Physical Excercise

Exercise for the Amputee

It is hard to keep fit and supple when you have lost a limb; so it was good for us to get a work-out at the Prosthetic Gym where we learnt how to put our bodies through some exercises to supple up and keep in trim. They are also good for improving the posture of a limb wearer.

Each of the elements were done for a 60 second duration and a short break after completing 5 elements.

  • Sit to Stand with arms folded
    As it says you stand from a sitting position in a chair with your arms folded. This is fine for a below-knee amputee, but for an above-knee amputee you may need to do this with your arms outstretched in front to get the right balance as in the 2nd picture.
  • Arm Stretch
    This can be done with an elastic type band such as the ‘Dyna-Band’. This is more to do with posture and balance than power and stamina.
  • Push-ups
    You could lay on the floor and do traditional push-ups; but the same effect can be gained by standing a short way off the wall and pushing away from the wall to straighten the arms.


  • Arm lifts
    While standing against the wall raise the arms up and down like a bird flapping its’ wings.


  • Shuttle Run
    Walk between 2 objects which were about 4 meters apart.
    At each end of the walk you bend down to touch the object; although this does not need to be as drastic as our example.
  • Side Stepping
    Walk sideways between to objects about 4 meters apart, then return.
    Simultaneous leg and arm movement
    This entailed standing back to the wall and simultaneously lifting the right arm whilst lifting the right leg sideways. Return to original stance and do the left side. If you need a stick to support then it is easier to do this exercise facing a table so that you can use the table for support instead of a stick.


  • Walking the line
    This is exactly what it says, ‘Walking the line’.
    For able bodied people the task should be done slowly and with feet exactly one-in-front-of-the-other.
    For below knee amputees it is not so easy to get the feet in line, so some lateral tolerance is allowed.
    For above knee amputee it is impossible to get the foot in line, so walking as close as is possible to the line for you.


  • Bridging
    Once again you can do this lying flat on your back or standing back to the wall.
    The aim is to raise your bottom from the floor or away from the wall.
    It has the same effect and uses the same muscle groups.
  • Step Ups
    Able bodied people and below the knee amputees can do the step up and back alternating legs to lead; whereas an above knee amputee has to use the good leg to lift and lower the artificial leg; so the good leg goes first followed by the artificial one and then the artificial leg is lowered first followed by the good limb.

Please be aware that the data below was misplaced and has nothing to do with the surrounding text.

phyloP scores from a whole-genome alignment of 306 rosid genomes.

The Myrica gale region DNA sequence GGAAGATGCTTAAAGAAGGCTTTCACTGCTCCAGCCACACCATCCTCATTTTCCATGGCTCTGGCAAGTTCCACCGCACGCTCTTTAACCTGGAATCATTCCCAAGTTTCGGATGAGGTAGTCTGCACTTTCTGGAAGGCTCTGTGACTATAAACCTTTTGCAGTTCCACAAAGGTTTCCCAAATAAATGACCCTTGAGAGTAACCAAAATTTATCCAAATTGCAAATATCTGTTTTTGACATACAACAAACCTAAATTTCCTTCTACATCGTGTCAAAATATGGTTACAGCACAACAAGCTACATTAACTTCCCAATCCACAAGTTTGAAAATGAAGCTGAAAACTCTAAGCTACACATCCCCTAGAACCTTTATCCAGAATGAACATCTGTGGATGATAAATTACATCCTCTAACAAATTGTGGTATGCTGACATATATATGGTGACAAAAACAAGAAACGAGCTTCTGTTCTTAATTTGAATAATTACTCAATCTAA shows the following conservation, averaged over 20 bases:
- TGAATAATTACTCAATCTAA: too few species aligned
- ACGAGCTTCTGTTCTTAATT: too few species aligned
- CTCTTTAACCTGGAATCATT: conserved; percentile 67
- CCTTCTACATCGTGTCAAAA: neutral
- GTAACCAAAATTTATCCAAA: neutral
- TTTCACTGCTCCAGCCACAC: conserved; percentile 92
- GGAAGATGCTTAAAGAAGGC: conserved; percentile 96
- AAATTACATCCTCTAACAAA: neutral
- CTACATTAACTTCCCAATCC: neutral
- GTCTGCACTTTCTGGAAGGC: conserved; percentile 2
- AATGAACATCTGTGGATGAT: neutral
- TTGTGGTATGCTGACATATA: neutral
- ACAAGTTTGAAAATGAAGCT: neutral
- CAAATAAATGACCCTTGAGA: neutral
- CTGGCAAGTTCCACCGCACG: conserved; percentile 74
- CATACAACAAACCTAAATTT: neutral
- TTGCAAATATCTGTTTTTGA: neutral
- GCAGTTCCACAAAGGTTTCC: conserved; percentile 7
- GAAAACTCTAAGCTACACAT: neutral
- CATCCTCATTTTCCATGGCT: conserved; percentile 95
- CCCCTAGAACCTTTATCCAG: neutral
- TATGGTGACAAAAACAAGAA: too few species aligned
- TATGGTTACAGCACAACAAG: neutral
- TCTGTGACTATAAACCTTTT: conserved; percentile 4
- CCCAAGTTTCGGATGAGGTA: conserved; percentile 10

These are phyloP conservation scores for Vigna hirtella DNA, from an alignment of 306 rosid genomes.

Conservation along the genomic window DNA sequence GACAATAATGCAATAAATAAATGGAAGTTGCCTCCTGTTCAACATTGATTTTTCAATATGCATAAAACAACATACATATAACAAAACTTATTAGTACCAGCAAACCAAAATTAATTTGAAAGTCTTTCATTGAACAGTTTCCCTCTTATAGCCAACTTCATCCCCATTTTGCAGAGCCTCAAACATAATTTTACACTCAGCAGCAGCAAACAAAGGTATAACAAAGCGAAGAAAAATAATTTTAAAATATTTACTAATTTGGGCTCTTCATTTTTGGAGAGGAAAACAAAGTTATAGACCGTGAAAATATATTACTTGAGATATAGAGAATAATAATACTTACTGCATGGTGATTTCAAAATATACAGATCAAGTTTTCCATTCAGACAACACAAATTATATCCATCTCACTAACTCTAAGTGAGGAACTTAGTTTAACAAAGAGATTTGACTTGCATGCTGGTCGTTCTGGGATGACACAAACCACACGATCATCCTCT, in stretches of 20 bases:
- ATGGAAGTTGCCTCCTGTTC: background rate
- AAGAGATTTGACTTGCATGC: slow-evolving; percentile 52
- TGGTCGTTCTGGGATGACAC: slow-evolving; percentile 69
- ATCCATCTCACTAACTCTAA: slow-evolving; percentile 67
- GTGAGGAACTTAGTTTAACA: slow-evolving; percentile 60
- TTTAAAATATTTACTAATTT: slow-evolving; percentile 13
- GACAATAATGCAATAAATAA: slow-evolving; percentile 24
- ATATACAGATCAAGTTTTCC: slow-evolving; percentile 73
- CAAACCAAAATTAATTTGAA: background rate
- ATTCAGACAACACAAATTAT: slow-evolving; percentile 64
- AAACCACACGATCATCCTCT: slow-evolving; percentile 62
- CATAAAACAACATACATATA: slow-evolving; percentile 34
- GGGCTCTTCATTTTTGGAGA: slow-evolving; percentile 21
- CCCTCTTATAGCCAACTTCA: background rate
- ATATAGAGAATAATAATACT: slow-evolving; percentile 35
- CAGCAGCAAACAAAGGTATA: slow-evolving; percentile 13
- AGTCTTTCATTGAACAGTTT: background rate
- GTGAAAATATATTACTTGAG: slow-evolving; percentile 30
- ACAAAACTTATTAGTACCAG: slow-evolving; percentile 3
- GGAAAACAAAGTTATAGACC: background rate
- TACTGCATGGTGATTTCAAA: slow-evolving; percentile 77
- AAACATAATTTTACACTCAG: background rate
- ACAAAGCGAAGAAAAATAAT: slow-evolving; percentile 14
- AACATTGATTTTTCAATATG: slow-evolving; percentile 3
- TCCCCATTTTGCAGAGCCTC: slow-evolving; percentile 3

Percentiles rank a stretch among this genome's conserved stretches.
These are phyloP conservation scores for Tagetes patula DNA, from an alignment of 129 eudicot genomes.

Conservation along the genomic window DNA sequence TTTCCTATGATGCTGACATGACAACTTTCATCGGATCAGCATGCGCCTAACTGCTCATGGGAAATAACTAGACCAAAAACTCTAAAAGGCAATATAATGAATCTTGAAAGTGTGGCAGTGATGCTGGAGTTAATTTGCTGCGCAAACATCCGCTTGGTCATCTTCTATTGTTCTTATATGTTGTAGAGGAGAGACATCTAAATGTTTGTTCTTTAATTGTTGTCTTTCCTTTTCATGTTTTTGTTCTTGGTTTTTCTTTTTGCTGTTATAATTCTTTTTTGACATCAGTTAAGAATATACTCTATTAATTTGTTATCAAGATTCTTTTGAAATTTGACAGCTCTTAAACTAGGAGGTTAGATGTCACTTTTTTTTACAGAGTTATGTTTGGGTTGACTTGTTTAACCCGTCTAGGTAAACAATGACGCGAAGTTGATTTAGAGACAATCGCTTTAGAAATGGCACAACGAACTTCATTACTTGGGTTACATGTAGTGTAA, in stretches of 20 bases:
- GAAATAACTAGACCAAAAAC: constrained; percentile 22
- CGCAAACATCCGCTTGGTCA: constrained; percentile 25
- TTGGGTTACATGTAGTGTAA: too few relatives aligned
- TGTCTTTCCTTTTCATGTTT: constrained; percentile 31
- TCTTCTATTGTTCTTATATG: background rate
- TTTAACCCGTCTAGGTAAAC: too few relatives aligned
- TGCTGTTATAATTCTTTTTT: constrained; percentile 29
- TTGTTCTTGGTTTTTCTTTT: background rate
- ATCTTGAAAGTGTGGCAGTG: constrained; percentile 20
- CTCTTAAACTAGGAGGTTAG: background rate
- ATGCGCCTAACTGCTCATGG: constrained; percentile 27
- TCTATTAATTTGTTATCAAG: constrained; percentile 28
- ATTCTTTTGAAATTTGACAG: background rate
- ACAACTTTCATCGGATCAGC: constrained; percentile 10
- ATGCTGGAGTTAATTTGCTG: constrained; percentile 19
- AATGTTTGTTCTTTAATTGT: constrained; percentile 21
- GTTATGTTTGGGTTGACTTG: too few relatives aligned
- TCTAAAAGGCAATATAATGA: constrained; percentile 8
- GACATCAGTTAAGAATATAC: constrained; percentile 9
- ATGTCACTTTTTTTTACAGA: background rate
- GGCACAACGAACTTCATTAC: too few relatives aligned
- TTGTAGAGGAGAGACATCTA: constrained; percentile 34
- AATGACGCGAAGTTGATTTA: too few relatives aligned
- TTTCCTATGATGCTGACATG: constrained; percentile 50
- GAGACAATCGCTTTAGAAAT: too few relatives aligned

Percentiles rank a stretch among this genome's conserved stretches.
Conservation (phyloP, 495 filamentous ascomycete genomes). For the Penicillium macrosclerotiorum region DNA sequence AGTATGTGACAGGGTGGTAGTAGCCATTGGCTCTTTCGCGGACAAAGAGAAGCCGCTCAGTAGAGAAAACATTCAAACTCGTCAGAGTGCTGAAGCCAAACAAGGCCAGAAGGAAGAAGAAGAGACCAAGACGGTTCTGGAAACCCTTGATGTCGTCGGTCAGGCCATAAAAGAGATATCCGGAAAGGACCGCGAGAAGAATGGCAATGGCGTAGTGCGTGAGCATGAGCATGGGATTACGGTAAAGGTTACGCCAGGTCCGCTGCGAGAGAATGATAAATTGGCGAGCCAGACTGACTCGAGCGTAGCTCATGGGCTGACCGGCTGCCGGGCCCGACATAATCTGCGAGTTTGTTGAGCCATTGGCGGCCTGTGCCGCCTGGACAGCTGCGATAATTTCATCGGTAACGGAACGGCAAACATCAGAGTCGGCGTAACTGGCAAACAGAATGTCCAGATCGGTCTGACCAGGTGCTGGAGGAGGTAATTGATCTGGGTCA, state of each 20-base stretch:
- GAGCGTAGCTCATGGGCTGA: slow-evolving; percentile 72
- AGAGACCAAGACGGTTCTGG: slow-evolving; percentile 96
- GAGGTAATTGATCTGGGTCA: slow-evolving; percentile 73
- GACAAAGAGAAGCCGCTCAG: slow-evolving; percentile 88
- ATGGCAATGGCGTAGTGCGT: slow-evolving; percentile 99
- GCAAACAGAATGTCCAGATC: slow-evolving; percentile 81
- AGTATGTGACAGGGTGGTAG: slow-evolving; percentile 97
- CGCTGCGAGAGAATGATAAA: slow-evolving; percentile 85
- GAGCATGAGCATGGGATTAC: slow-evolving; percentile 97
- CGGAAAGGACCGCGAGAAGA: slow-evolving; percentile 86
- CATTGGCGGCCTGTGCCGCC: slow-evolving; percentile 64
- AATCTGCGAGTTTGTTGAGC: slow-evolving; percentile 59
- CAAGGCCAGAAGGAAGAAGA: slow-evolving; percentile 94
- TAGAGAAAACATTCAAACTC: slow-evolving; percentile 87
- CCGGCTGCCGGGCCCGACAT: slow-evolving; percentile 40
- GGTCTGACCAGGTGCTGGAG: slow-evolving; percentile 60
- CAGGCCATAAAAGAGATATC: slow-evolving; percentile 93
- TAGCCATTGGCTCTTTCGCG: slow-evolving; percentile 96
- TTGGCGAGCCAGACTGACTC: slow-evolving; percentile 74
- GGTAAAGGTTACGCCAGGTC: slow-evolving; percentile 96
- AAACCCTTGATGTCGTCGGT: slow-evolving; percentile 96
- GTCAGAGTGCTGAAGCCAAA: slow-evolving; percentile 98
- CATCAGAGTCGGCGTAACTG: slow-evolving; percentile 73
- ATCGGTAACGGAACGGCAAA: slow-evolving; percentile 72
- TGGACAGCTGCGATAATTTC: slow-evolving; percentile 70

• Wall Slides
    This is not possible to do if you are an above knee amputee.
    Stand against the wall with one foot slightly in front of the other and slide down a short way while bending the knee, then raise back to standing.
  • Chest lifts
    This can be done lying or standing.
    Lying you arch your back by lifting your head and chest.
    Standing with your bottom against a table for stability you arch your back
  • Backward lifts
    While holding your upper arm vertical you lower the weights down behind your shoulders and then raise them back up.


  • Reach for the Stars
    Here a tennis ball is placed on a pedestal about knee high.
    The aim is to lift the ball with one hand and then reach to touch a mark on the wall which is the extension of your arm. The ball is then replaced on the pedestal and the exercise repeated but with the other hand.


  • Arm raising
    Stand with feet slightly apart and raise the weights above your head and then lower in a straight vertical motion.
    Walking and juggling
    Walk forward about 5 meters whilst tossing the tennis ball from one hand to the other.


  • Curls
    Sitting or laying flat.
    If you are laying flat you should extend your arms forward to the level of your knees and lift your trunk to a comfortable position. You do not need to sit right the way up.
  • Walking around obstacles
    Place a ball on a tray and walk around obstacles, such as cups placed randomly on the floor, concentrating on not dropping the ball.
  • Trunk Curls
    This is similar to ordinary curls but you twist the trunk at the same time by extending the right hand to the left side and visa-versa.
  • Leg lifts
    Lay on one side with the lower leg folded under the upper. Now lift the upper leg up and down. After 30 seconds you can turn over. Above Knee amputees just perform this with the amputated leg at the top as it is almost impossible and exceptionally uncomfortable to do it the other way around.


Now when you are aching later in the day; repeat the exercise that caused those aching muscles and then have a nice warm relaxing bath or a shower.
This will stretch the muscles first then the warmth draws the blood into those areas and helps them to relax back.